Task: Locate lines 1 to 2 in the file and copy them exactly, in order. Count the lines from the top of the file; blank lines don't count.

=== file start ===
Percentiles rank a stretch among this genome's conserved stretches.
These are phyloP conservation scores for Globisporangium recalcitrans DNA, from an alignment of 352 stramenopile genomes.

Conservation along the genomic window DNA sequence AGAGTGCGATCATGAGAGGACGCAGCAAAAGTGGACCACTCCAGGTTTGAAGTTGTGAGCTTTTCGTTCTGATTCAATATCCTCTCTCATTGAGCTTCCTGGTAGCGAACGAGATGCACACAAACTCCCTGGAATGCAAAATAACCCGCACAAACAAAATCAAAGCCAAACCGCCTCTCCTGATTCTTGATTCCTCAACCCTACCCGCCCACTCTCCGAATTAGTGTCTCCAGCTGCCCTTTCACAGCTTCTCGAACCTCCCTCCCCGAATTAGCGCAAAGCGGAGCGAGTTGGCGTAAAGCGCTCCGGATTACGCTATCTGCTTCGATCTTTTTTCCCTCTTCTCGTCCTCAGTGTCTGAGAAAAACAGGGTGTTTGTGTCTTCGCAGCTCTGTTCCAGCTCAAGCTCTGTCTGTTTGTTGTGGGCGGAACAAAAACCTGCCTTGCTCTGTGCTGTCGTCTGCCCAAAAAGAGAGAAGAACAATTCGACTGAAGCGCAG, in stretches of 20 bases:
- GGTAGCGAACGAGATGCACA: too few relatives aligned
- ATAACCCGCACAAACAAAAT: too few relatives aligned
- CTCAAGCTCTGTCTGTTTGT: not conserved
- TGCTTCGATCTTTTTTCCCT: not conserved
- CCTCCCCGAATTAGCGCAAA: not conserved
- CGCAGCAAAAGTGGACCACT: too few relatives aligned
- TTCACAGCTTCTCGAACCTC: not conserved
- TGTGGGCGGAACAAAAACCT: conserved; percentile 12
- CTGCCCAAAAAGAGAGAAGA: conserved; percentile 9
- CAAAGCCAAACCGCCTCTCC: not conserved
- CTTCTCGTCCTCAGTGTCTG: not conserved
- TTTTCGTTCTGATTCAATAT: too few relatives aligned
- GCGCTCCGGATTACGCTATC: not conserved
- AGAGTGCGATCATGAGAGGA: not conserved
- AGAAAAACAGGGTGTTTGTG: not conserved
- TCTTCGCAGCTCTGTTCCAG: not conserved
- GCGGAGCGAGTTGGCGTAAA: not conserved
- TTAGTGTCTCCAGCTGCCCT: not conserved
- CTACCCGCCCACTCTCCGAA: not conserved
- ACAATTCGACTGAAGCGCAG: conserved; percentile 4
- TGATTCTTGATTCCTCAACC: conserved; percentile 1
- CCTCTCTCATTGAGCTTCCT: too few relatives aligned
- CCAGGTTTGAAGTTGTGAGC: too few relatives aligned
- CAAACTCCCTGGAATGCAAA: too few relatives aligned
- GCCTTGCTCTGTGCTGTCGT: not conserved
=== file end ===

Percentiles rank a stretch among this genome's conserved stretches.
These are phyloP conservation scores for Globisporangium recalcitrans DNA, from an alignment of 352 stramenopile genomes.